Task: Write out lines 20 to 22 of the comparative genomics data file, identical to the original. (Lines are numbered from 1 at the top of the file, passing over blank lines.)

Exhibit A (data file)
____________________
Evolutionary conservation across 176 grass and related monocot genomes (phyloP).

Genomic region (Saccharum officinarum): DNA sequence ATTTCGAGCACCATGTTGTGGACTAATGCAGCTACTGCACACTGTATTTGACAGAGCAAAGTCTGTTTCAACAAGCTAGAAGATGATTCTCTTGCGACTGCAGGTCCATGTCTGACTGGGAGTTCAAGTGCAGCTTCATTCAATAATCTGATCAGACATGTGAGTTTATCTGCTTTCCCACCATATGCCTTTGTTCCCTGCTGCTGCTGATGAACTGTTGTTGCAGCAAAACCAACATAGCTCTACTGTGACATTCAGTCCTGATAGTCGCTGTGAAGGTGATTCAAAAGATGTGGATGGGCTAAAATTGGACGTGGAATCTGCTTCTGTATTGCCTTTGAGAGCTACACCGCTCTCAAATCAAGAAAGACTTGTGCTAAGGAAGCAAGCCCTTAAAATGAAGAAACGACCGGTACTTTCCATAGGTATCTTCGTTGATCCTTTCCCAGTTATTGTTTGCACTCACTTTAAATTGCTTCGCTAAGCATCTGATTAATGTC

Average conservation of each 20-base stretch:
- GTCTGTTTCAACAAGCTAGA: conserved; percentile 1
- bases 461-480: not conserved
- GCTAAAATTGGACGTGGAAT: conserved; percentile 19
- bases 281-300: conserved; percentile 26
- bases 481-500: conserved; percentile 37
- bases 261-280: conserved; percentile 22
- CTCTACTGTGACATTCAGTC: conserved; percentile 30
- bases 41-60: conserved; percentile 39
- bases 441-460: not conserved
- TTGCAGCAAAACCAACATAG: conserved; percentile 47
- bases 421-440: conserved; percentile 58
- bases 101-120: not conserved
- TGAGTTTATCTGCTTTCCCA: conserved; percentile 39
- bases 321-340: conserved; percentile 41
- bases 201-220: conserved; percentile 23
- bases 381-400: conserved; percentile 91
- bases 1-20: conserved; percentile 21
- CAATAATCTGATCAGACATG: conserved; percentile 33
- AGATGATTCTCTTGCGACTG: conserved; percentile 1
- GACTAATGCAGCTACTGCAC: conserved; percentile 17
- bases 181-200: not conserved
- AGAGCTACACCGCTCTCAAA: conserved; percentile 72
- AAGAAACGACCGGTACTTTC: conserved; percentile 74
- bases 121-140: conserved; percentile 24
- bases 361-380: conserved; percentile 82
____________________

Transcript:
- bases 1-20: conserved; percentile 21
- CAATAATCTGATCAGACATG: conserved; percentile 33
- AGATGATTCTCTTGCGACTG: conserved; percentile 1